Lord Elton: My Lords—

Noble Lords: Order!

Baroness Symons of Vernham Dean: My Lords, I am advised that, on a Statement, the noble Lord's intervention is not in order. However, as I was agreeing with him, I am not sure what he wanted to correct me on. I do believe that poverty provides the fertile soil. I do not, however, believe that we should overlook the fact that many millions of poor people around the world lead decent, law-abiding lives and would never dream of being drawn into this sort of carnage and horror.

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There is a great deal to be said about the nature of poverty and trade. However, I honestly believe that at this stage a broader view on that would be more appropriate on a different day.

Lord Judd: My Lords, this has been terrible news. I would like to associate myself, as, I am sure, would many of my colleagues, with a sense of real feeling for those who have suffered, their families, and the rest. Would my noble friend agree that, in refusing in any way to begin to excuse what has been done, or the ruthlessness and manipulation of those who have done it, we must remember—as she herself has just said—that extremism and terrorism breed in an atmosphere of injustice? Therefore, it is essential that, in our response to terrorism, we constantly redouble our efforts to demonstrate that we have the highest commitment to human rights and justice in all that we do. Unfortunately, situations such as that in Guantanamo Bay add fuel to the arguments of extremists who want to recruit terrorists.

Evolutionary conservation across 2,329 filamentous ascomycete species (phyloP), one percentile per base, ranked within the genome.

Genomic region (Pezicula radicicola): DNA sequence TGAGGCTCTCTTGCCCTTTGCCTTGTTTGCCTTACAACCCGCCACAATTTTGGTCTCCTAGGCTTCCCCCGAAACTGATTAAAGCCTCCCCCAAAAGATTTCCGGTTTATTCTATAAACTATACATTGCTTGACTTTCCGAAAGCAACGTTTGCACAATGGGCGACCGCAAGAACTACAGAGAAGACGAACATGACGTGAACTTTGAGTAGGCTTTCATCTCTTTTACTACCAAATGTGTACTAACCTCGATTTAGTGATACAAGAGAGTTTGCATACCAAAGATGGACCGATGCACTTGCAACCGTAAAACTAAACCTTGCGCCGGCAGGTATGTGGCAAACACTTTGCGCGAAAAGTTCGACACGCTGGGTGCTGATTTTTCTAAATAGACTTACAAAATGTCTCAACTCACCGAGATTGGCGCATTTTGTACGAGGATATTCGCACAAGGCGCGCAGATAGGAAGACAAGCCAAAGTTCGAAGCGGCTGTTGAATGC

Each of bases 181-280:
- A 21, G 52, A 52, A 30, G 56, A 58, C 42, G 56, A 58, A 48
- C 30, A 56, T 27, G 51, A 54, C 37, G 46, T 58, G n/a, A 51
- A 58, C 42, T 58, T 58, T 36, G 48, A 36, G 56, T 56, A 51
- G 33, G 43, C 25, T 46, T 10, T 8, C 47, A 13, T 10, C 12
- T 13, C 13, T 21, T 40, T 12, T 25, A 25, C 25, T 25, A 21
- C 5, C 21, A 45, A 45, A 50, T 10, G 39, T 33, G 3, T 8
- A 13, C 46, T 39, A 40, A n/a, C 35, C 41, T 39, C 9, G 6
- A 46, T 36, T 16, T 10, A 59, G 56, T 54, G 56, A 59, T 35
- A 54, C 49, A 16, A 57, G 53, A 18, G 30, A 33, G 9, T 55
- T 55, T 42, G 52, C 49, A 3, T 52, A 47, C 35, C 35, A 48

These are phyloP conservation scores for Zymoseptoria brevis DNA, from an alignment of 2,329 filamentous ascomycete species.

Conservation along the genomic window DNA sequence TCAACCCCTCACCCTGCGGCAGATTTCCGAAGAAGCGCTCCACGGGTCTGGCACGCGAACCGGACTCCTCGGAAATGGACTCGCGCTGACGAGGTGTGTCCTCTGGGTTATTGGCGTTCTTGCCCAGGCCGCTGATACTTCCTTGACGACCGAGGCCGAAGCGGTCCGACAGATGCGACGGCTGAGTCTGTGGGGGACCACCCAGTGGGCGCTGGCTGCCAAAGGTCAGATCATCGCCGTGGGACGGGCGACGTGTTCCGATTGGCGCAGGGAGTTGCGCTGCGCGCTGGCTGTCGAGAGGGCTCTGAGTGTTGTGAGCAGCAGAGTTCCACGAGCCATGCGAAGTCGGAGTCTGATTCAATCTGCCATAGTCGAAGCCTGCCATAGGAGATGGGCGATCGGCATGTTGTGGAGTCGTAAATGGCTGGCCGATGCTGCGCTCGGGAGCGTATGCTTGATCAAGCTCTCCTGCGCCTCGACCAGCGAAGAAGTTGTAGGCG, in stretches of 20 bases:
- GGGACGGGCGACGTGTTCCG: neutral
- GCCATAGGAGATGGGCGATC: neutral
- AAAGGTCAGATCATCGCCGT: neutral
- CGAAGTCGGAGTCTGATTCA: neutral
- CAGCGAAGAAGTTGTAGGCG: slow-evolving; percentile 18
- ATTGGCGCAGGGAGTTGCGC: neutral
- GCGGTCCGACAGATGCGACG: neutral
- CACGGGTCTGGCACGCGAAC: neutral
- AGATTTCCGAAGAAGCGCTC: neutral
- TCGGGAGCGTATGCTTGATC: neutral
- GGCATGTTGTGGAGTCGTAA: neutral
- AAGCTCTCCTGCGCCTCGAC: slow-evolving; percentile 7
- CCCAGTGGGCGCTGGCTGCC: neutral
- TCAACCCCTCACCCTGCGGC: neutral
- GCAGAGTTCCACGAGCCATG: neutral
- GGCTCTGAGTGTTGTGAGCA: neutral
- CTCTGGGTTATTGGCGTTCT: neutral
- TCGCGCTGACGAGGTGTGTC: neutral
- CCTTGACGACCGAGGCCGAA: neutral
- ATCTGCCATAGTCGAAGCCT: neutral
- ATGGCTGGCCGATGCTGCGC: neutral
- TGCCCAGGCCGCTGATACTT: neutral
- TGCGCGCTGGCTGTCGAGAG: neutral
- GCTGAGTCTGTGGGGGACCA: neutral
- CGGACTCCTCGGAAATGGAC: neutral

Baroness Symons of Vernham Dean: My Lords, I thank my noble friend Lord Judd for his condolences. Of course, I agree that we cannot in any sense begin to excuse those who perpetrated the terrible act this morning. When faced with terrorism, I believe that there are some very interesting questions about human rights and civil rights to be considered. It is a very difficult question, and it is not enough simply to say that we must uphold those rights at all costs, if, in doing so, we allow terrorists to circumvent the human rights of others. We may allow a situation to develop in which terrorists find it very easy to take other people's lives.